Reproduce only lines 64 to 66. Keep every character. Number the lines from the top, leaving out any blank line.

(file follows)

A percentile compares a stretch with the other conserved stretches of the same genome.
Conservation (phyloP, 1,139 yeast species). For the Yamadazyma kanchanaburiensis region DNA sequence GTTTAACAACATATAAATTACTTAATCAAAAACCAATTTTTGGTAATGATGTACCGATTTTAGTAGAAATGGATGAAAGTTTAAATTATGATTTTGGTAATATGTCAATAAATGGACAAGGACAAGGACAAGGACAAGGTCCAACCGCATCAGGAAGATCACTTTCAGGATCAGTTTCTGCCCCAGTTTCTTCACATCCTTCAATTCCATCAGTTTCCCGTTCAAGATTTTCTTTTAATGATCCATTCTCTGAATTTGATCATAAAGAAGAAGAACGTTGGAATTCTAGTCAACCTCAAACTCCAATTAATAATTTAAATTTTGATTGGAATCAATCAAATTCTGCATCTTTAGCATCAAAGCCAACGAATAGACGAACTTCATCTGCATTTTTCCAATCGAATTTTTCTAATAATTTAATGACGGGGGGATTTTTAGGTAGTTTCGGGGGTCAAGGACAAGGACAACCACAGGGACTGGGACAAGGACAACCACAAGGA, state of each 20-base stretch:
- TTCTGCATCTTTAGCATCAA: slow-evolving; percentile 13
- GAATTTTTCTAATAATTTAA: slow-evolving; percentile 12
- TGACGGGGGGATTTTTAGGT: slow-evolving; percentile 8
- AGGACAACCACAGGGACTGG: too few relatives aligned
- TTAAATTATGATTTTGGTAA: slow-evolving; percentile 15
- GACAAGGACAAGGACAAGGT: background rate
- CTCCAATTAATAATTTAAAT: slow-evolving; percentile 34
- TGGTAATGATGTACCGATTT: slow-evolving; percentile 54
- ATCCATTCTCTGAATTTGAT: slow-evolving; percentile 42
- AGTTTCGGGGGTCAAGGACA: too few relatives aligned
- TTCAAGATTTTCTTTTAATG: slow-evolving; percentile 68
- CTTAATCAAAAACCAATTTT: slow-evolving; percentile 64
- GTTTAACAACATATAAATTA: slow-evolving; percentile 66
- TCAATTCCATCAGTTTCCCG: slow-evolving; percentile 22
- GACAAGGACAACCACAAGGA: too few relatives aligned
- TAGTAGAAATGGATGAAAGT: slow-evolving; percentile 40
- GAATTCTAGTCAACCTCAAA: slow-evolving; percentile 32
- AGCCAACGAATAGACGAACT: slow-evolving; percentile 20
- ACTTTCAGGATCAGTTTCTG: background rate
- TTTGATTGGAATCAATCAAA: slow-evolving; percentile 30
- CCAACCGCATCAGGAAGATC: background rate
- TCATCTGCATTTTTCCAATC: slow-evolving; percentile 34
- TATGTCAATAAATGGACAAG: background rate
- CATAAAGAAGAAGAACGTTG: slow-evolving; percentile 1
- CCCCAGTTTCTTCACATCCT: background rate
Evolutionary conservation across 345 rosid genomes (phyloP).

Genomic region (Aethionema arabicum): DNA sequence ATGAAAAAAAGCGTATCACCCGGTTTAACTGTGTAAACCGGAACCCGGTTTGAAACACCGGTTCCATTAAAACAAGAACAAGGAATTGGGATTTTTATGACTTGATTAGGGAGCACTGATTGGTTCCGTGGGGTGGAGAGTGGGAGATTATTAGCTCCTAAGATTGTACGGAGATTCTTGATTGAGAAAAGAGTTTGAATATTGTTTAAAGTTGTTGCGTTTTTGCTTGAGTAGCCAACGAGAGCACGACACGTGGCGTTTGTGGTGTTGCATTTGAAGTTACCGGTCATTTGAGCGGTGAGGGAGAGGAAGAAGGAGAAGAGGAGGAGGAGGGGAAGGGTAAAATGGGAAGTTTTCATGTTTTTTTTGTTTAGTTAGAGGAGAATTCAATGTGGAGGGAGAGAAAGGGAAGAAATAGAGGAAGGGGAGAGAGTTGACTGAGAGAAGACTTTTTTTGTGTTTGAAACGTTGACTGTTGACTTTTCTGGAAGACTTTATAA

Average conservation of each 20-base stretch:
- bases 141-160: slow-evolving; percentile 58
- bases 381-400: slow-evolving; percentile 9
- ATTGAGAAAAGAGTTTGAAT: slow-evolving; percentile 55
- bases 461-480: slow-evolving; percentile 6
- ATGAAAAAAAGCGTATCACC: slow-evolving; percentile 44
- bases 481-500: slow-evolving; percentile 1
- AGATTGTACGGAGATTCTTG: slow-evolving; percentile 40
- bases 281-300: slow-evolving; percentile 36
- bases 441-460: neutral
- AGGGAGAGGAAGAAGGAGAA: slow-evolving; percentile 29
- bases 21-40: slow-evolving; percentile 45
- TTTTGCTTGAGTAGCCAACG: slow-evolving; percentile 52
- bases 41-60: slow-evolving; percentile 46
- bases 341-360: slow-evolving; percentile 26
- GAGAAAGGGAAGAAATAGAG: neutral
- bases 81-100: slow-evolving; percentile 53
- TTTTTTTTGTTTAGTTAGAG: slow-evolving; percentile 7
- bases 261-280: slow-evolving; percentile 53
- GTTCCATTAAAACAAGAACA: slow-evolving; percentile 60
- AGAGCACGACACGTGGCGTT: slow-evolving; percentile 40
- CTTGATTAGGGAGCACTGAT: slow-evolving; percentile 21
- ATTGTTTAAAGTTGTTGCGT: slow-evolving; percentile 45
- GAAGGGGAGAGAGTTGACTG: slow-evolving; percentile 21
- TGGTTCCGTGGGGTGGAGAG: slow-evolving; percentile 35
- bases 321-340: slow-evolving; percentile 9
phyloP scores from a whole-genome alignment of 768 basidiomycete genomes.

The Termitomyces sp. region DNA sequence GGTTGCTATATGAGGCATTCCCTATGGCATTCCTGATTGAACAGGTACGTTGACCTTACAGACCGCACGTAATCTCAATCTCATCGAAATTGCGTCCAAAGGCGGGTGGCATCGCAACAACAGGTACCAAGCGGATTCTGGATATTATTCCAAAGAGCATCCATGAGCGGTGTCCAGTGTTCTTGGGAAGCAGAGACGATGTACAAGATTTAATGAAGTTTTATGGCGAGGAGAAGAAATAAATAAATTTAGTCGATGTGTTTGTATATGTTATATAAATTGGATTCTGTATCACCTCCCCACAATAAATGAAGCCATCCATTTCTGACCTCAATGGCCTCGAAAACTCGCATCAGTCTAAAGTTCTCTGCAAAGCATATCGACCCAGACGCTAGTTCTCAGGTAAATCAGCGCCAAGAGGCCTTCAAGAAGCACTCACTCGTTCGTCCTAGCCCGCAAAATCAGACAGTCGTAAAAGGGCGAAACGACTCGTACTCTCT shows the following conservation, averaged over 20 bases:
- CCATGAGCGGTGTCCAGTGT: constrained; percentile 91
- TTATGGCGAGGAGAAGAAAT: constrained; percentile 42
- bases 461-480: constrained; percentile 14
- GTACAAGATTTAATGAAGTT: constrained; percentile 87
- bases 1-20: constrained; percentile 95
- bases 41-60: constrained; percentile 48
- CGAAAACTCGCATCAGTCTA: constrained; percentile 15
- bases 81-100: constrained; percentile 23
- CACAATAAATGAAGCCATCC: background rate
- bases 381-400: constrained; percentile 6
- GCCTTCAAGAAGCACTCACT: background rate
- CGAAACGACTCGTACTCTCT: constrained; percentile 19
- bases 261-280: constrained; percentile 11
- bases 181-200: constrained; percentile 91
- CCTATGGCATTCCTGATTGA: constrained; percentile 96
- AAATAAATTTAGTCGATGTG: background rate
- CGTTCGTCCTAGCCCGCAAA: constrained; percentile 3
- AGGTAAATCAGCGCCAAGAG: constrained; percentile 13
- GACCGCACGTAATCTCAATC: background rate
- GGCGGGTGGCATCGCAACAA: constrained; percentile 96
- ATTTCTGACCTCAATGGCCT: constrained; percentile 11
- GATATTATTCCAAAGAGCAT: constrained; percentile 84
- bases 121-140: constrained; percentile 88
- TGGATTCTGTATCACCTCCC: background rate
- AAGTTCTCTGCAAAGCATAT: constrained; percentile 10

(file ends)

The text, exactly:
- CGAAAACTCGCATCAGTCTA: constrained; percentile 15
- bases 81-100: constrained; percentile 23
- CACAATAAATGAAGCCATCC: background rate